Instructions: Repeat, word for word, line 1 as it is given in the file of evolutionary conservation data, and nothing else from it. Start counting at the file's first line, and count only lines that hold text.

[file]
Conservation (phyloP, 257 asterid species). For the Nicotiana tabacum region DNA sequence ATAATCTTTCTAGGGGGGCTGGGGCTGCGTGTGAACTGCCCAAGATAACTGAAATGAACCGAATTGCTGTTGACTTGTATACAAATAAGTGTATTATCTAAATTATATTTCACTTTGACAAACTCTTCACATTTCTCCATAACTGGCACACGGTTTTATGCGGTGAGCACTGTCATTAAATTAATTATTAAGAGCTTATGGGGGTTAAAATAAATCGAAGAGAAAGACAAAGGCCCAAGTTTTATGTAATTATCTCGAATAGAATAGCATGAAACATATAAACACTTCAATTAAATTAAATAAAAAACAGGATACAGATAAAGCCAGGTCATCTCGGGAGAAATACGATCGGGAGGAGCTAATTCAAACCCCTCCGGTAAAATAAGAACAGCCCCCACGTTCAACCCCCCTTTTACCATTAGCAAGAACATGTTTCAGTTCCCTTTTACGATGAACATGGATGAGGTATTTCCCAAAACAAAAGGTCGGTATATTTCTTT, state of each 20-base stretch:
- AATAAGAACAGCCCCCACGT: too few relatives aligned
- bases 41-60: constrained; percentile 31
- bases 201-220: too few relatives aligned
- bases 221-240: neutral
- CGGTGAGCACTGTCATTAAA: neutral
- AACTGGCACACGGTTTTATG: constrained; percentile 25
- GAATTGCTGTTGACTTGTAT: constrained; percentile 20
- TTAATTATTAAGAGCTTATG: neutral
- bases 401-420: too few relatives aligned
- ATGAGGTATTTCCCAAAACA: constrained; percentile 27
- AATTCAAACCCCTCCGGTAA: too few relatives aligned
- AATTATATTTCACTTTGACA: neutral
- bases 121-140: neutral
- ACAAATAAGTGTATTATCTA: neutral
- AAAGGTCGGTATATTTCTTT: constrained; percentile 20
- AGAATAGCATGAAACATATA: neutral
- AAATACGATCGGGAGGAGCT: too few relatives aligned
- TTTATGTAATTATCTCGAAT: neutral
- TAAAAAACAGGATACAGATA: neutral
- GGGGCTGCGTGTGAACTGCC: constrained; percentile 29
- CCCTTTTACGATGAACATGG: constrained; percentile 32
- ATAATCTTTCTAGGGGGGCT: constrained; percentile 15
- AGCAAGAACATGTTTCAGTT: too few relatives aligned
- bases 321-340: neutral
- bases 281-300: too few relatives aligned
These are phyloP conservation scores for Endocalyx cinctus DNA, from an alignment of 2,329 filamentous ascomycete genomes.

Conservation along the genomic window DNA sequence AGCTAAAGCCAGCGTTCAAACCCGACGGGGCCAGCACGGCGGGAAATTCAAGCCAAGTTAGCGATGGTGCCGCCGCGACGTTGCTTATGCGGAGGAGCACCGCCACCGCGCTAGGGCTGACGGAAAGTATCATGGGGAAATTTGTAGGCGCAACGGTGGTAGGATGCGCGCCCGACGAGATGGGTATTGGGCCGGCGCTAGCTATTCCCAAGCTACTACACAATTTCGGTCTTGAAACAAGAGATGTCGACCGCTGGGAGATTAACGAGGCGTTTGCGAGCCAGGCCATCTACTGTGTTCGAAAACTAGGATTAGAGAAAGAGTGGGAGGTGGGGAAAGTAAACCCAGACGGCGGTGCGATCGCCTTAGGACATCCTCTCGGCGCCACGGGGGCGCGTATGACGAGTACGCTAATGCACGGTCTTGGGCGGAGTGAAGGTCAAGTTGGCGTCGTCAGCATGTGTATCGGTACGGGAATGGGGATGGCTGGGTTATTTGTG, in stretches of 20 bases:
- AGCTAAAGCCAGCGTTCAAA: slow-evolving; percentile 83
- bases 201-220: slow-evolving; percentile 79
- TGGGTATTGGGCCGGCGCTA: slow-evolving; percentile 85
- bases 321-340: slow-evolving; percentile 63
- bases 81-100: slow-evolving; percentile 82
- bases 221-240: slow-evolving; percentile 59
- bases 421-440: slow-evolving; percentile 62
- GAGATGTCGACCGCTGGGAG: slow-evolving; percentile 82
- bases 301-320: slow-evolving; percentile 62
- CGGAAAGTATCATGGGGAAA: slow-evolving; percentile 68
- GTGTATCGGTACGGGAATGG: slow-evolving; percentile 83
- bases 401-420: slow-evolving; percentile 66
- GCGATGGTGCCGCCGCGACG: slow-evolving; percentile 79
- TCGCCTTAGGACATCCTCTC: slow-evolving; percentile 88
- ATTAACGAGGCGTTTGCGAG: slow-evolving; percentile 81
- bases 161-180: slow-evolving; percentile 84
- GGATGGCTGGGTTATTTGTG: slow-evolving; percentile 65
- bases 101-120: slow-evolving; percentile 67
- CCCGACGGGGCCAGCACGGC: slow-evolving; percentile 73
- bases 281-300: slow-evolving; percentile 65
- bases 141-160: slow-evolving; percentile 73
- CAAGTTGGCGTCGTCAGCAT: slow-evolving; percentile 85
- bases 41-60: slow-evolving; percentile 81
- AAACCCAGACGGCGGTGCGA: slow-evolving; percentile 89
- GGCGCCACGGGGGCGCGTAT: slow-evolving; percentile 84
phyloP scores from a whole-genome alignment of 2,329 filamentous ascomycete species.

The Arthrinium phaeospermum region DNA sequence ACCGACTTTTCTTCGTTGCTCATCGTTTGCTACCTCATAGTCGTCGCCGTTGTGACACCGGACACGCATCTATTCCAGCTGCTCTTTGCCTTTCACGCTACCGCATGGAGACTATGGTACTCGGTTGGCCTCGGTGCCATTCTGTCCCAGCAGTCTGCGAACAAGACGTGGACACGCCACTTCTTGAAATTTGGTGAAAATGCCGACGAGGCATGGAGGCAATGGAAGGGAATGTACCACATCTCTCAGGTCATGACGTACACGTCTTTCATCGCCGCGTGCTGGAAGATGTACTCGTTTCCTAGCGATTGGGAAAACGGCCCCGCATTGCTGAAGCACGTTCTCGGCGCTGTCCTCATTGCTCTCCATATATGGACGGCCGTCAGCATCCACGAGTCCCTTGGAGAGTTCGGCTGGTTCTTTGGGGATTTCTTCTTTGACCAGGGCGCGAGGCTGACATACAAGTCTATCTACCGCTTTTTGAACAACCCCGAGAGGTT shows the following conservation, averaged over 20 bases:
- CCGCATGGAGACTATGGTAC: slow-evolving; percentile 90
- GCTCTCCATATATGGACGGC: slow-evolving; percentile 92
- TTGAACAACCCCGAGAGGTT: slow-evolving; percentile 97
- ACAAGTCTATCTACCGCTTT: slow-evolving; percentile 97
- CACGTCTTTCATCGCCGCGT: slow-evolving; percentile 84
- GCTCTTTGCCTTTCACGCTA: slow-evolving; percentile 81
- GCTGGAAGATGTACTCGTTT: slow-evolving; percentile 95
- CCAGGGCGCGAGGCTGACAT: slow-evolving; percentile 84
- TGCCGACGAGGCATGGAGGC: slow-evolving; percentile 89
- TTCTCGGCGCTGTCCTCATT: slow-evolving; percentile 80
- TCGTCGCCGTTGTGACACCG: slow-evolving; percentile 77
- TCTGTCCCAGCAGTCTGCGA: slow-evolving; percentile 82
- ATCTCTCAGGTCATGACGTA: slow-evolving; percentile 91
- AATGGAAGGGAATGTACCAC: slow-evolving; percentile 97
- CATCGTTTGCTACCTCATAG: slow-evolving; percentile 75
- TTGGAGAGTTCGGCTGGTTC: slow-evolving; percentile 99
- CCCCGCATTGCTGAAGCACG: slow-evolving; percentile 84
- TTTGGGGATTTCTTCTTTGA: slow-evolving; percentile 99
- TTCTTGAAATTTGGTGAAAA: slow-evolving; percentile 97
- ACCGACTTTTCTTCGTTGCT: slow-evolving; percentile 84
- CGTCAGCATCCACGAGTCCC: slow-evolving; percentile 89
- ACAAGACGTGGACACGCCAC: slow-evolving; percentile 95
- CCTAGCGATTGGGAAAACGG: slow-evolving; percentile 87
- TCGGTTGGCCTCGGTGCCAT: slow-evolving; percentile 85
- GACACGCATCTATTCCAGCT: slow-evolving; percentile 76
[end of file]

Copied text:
Conservation (phyloP, 257 asterid species). For the Nicotiana tabacum region DNA sequence ATAATCTTTCTAGGGGGGCTGGGGCTGCGTGTGAACTGCCCAAGATAACTGAAATGAACCGAATTGCTGTTGACTTGTATACAAATAAGTGTATTATCTAAATTATATTTCACTTTGACAAACTCTTCACATTTCTCCATAACTGGCACACGGTTTTATGCGGTGAGCACTGTCATTAAATTAATTATTAAGAGCTTATGGGGGTTAAAATAAATCGAAGAGAAAGACAAAGGCCCAAGTTTTATGTAATTATCTCGAATAGAATAGCATGAAACATATAAACACTTCAATTAAATTAAATAAAAAACAGGATACAGATAAAGCCAGGTCATCTCGGGAGAAATACGATCGGGAGGAGCTAATTCAAACCCCTCCGGTAAAATAAGAACAGCCCCCACGTTCAACCCCCCTTTTACCATTAGCAAGAACATGTTTCAGTTCCCTTTTACGATGAACATGGATGAGGTATTTCCCAAAACAAAAGGTCGGTATATTTCTTT, state of each 20-base stretch: